"I Love Lucy," "Cheers" and "Modern Family" are three of the most popular sitcoms of their eras, but beyond giving multiple generations a lot to laugh about, these shows tell us something critical about our attention spans and communicating in today’s workplace.
While watching "Modern Family's" Mitch and Cam, Phil and Claire and company in a recent episode, I was struck by how many scene changes occurred during the show, how brief each scene was, and how different that seemed when recalling older shows such as Cheers and I Love Lucy. What do television writers; directors and producers know about us that hold key takeaways for communicating with our employees, particularly the younger ones (aka the “millennials”)?
I performed a very simple, non-scientific study to test my observation -- I watched one episode each of "Modern Family," "Cheers" and "I Love Lucy," counted the number of scenes or setting changes, and the length of each scene in the three shows. I then calculated the average amount of time per scene in each show.
Keep in mind that while the three shows were created in different culture and television eras, each was created as a half-hour situation comedy. The episodes I watched spanned over 60 years, with decades-long gaps from the "I Love Lucy" episode (1952) to the "Cheers" episode (1986) to the "Modern Family" episode (2015). As you might expect, the results tell us something about the decrease in attention spans -- particularly in our social media world.
Here are the results of my three-show study:
|Show||Number of Scenes||Average Length per Scene||Longest Scene||Shortest Scene|
|"I Love Lucy" (“Lucy does a TV commercial” – 1952)||5||4 minutes,
|9 minutes, 31 seconds||2 minutes,
|"Cheers" (“Knights of the Cimitar” – 1986)||6||3 minutes, 33 seconds||5 minutes, 36 seconds||1 minute,
|"Modern Family" (“The Big Guns” – 2015)||33||38 seconds||2 minutes, 54 seconds||4 seconds|
Not only is there a sharp drop in the average time per scene among the three shows, but a precipitous decrease from "Cheers" (1986) to "Modern Family" (2015) -- from 3.5 minutes per scene to just over half a minute per scene, whereas the decrease in average time per scene from "I Love Lucy" (1952) to "Cheers" (1986) was only half a minute.
The National Center for Biotechnology Information and The Associated Press reported that attention span, or the amount of concentrated time on a task without becoming distracted, was down to 8 seconds in 2013 (apparently the attention span of a goldfish is 9 seconds).1 Other than how we compare to goldfish, the decrease in attention span probably comes as little surprise given the amount of external, “quick-hit” stimulation delivered in our social media world.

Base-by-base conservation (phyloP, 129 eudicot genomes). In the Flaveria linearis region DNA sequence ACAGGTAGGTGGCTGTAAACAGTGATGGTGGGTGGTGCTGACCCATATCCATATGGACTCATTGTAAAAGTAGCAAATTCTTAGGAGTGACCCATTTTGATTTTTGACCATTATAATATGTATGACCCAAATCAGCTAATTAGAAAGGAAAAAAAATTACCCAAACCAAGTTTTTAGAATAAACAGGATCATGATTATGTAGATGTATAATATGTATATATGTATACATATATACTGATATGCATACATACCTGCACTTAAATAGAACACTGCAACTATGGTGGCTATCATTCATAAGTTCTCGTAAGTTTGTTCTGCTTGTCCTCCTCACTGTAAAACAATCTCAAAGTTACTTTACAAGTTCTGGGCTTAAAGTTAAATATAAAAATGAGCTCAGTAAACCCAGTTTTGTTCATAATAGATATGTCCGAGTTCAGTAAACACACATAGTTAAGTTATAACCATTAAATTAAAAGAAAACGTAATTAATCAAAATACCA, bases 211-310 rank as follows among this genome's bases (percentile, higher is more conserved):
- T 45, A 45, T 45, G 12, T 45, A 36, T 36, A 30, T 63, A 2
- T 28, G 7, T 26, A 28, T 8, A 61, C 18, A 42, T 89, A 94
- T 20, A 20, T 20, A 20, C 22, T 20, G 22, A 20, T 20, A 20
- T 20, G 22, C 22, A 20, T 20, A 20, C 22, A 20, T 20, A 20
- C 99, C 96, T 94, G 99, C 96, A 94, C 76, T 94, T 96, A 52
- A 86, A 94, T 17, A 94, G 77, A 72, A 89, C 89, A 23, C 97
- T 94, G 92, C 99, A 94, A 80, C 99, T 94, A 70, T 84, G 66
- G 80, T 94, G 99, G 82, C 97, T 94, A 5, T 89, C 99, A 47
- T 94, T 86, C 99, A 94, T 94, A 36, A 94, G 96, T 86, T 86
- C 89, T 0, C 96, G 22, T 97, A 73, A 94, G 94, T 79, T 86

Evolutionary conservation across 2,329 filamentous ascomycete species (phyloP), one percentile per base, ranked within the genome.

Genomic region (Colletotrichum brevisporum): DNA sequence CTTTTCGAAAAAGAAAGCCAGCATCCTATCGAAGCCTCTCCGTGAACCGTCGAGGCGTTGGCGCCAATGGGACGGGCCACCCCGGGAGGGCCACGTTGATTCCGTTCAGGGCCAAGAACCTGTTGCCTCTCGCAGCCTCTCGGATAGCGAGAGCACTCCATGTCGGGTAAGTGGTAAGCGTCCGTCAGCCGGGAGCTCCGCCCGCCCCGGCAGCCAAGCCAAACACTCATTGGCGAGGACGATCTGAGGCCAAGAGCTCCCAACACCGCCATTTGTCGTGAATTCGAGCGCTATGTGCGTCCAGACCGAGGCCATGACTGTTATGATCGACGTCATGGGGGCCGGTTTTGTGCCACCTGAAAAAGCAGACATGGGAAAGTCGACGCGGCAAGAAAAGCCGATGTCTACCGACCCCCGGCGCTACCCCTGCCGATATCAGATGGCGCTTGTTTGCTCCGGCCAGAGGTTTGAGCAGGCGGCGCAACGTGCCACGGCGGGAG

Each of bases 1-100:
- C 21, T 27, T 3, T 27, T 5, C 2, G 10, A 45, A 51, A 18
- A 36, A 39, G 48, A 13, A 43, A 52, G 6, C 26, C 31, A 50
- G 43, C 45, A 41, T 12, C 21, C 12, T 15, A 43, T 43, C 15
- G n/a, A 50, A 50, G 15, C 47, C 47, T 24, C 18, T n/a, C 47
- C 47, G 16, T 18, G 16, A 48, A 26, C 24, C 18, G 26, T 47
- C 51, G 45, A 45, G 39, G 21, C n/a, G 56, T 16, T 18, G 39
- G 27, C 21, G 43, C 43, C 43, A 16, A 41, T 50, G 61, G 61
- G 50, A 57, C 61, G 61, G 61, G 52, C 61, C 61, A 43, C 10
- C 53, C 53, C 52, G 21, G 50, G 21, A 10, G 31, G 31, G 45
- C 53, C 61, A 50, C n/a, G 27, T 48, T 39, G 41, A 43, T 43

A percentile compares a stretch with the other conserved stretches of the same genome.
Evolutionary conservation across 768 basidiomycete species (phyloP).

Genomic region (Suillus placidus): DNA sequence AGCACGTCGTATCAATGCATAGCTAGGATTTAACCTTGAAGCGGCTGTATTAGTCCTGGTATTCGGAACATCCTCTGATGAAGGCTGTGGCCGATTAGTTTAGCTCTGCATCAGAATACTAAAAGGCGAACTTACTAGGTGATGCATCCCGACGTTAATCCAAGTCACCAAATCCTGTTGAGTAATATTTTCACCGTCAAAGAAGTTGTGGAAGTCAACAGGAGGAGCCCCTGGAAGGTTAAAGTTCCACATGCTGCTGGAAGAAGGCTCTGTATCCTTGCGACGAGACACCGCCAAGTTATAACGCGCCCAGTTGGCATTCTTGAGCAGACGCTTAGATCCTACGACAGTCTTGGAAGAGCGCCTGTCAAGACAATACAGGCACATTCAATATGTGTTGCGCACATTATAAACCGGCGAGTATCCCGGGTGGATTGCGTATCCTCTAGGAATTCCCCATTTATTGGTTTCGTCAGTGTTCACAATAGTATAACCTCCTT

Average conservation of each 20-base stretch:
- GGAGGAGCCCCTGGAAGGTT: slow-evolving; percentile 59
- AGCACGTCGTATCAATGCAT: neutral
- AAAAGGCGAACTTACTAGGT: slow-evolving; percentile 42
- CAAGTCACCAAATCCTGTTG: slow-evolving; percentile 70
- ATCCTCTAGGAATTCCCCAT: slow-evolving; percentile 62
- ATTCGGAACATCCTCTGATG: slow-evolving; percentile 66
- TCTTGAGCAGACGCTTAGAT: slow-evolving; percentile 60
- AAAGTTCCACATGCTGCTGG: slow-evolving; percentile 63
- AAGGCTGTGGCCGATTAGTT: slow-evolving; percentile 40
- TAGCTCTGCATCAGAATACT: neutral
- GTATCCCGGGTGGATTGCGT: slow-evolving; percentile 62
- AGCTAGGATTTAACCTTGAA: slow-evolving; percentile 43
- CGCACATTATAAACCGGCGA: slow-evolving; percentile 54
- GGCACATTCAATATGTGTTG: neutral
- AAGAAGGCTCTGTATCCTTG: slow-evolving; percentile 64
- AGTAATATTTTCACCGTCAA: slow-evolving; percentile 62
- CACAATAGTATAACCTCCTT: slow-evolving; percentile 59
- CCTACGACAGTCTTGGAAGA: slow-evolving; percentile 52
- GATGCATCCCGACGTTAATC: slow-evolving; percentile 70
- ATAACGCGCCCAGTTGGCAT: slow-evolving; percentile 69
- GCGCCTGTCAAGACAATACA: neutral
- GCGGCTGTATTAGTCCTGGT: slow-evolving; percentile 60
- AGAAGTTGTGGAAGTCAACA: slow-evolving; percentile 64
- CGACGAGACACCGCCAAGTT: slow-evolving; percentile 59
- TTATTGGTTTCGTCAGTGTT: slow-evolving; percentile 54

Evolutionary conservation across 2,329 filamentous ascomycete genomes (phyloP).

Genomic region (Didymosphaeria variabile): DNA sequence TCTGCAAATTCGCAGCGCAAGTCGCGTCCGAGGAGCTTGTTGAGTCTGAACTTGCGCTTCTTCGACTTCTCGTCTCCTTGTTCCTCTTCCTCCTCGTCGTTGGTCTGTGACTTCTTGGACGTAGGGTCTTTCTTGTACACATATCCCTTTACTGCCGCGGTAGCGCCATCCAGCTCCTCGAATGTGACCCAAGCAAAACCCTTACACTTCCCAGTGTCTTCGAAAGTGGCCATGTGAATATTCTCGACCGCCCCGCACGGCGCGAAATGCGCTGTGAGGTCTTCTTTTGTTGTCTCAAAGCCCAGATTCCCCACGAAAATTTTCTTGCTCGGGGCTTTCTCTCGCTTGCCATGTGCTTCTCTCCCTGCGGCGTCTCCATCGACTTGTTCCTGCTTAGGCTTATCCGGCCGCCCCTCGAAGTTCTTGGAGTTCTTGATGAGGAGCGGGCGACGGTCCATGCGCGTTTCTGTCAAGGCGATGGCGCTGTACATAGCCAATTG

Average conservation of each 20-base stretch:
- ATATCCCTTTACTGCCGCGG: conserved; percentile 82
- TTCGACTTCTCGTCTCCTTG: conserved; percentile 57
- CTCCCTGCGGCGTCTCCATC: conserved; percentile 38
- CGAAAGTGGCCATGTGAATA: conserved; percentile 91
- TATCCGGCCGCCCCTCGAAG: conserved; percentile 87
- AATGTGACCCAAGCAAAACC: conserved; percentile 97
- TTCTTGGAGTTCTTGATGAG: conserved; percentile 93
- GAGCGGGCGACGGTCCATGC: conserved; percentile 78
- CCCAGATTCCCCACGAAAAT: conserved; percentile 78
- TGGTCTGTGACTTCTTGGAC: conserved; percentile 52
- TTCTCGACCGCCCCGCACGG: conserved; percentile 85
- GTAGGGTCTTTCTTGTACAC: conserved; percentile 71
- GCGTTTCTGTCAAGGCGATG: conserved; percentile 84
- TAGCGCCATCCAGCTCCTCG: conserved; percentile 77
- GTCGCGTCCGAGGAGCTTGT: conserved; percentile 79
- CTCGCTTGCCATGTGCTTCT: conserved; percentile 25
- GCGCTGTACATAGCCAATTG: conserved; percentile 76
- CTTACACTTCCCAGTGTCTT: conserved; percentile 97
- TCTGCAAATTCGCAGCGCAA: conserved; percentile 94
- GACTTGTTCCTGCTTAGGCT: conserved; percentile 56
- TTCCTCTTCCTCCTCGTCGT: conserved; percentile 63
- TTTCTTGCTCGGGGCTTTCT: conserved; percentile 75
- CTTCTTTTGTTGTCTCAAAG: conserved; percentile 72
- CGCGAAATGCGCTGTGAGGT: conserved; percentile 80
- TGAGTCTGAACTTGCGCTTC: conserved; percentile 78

When considering that the total of millennials -- those born from 1981 to 1997 -- will reach 75.3 million, overtaking baby boomers (1946 to 1964) as the United States’ largest living generation, focusing on how to communicate with younger employees is critical.2 If we take a page from the "Modern Family" script, the following are suggested means of communicating with employees, particularly millennials:
- Keep written or e-mail communications brief and to the point; use shorter paragraphs and visual aids such as pictures or graphics to convey information or key points. Whether right or wrong, millennials were raised to read and communicate on mobile devices (e.g. iPhones) through platforms such as Twitter, Facebook and Instagram to name a few.
- Keep in-person or video-conference meetings short and to the point.
- Reconsider the tried-and-true presentation method of reading and reciting PowerPoint slides to your audience, with transitions to alternative communication formats such as videos or pictures.
- My 17-year-old daughter recommends clearly articulating cause and effect relationships to make your point. For example, use the “inverted or upside-down pyramid” to lead your audience through the details and information of a communication.
Remember -- an increasing portion of your workplace audience was raised in the social media world of "Modern Family"; not the black-and-white era of "I Love Lucy." Keep that in mind so that the last laugh remains with the television show instead of you.
Dave Yarin is a compliance and risk management consultant to senior management and directors of large and mid-size companies, and author of the soon to be published book “Fair Warning — The Information Within.” Yarin follows and researches news stories regarding ignored warnings that lead to bad business outcomes, along with the social psychology theories that explain why these warnings were ignored. He lives near Boston with his fiancée and two children. For more information, visit his website, follow him on Twitter, or subscribe to his FlipBoard magazine, Fair Warning.
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1 National Center for Biotechnology Information, U.S. National Library of Medicine, The Associated Press
2 January 19, 2015 New York Times, “Millennials Set to Outnumber Baby Boomers,” by Douglas Quenqua